Ride the Lightning

Cybersecurity and Future of Law Practice Blog
by Sharon D. Nelson Esq., President of Sensei Enterprises, Inc.

Hackers Leveraging Zero-Day Vulnerabilities More Rapidly

November 9, 2022

More good news, right? I suppose it comes as no surprise that Microsoft is warning in its 114-page Digital Defense Report that it has “observed a reduction in the time between the announcement of a vulnerability and the commoditization of that vulnerability,” making it imperative that organizations patch such exploits quickly.

This also echoes an April 2022 advisory from the U.S. Cybersecurity and Infrastructure Security Agency (CISA), which found that bad actors are “aggressively” targeting newly disclosed software bugs against broad targets globally.

Microsoft observed that it only takes 14 days on average for an exploit to be available in the wild after public disclosure of a flaw, stating that while zero-day attacks are initially limited in scope, they tend to be swiftly adopted by other threat actors, leading to indiscriminate probing events before the patches are installed.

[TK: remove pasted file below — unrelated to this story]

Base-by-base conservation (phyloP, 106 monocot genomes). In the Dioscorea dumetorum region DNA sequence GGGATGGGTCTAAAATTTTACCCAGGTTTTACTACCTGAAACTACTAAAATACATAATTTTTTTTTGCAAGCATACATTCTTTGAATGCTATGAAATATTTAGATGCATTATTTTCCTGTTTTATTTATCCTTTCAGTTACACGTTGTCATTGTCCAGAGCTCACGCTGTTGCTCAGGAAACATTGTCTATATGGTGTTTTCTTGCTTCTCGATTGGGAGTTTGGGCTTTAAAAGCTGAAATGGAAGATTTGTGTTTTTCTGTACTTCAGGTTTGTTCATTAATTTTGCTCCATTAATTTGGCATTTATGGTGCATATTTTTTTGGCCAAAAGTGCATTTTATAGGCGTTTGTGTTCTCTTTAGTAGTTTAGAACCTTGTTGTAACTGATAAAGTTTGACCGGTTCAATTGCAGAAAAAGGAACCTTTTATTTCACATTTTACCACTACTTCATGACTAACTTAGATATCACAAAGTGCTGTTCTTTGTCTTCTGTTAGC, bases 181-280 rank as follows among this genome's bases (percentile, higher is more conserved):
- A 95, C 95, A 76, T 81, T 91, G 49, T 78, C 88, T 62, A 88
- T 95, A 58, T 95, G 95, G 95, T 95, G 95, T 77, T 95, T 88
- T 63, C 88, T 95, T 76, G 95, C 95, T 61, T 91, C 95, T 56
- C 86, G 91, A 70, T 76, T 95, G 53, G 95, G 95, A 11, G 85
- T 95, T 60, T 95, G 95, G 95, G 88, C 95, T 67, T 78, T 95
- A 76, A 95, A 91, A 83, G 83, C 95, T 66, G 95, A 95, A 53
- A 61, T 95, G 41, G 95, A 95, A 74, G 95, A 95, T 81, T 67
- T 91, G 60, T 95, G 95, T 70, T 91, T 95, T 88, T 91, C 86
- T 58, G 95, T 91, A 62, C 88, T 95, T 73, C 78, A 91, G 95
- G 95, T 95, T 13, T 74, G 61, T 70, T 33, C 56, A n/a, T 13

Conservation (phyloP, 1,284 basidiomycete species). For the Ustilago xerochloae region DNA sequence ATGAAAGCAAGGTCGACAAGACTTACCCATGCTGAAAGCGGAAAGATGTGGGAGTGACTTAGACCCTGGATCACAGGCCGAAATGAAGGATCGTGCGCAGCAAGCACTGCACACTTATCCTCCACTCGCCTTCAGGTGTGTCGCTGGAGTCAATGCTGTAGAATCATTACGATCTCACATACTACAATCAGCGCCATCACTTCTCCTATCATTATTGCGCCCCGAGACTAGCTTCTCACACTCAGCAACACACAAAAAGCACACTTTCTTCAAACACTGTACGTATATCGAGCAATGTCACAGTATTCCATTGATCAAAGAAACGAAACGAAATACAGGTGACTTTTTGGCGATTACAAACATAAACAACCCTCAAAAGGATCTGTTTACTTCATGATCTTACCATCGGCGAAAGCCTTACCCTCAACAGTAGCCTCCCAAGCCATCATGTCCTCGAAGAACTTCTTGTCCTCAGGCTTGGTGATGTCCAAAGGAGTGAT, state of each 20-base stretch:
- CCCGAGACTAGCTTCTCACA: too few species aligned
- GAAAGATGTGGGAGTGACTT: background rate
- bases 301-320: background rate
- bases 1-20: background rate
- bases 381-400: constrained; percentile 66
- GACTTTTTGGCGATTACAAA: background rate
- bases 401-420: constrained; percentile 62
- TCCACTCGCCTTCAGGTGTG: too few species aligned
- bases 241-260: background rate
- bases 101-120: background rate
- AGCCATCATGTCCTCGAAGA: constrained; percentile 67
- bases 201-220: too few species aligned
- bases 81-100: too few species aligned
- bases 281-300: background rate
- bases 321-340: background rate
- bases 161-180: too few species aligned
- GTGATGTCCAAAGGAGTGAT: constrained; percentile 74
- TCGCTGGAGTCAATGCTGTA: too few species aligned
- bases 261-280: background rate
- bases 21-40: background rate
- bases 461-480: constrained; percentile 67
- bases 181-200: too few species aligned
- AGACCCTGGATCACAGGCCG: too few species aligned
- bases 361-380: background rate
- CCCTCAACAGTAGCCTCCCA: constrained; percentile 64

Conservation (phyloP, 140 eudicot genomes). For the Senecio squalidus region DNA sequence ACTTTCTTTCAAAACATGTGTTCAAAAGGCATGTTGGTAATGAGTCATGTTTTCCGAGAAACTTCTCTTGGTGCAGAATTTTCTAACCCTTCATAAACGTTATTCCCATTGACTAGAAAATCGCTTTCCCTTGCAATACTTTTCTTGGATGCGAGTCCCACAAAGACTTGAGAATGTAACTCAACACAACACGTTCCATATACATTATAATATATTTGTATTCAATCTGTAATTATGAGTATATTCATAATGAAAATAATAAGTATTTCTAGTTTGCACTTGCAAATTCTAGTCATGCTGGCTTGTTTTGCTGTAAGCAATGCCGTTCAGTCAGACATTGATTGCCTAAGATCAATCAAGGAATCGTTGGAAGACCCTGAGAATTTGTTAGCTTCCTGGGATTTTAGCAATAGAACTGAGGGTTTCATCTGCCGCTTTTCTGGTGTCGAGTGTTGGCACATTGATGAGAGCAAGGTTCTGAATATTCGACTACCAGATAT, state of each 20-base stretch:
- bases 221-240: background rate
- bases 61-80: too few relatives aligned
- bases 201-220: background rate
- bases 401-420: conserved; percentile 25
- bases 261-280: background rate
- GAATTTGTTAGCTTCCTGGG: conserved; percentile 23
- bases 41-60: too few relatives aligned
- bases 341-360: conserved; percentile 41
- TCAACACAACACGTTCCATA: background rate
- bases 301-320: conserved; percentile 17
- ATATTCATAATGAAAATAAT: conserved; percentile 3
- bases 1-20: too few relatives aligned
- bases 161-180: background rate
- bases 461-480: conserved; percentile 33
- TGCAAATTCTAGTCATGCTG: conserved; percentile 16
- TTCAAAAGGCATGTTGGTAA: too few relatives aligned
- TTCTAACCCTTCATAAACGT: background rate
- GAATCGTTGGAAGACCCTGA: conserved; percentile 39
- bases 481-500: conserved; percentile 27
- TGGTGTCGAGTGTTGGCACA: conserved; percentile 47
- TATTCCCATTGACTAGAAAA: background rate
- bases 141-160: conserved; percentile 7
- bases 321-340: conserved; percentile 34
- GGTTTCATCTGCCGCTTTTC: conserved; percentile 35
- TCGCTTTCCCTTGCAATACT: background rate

Microsoft further accused Chinese state-sponsored groups of being “particularly proficient” at discovering and developing zero-day exploits.

This has been compounded by the fact that the Cyberspace Administration of China (CAC) enacted a new vulnerability reporting regulation in September 2021 that requires security flaws to be reported to the government prior to them being shared with the product developers. OUCH. That is a truly distressing thought.

Microsoft said the law could enable government-backed elements to stockpile and weaponize the reported bugs, resulting in the increased use of zero-days for espionage activities designed to advance China’s economic and military interests.

The story includes a link to some of the vulnerabilities that were first exploited by Chinese actors before being picked up by other adversarial groups.

The findings come almost a month after CISA released a list of top vulnerabilities weaponized by China-based actors since 2020 to steal intellectual property and develop access into sensitive networks.

Sharon D. Nelson, Esq., PresidentSensei Enterprises, Inc.
3975 University Drive, Suite 225Fairfax, VA 22030
Email:   Phone: 703-359-0700
Digital Forensics/Cybersecurity/Information Technology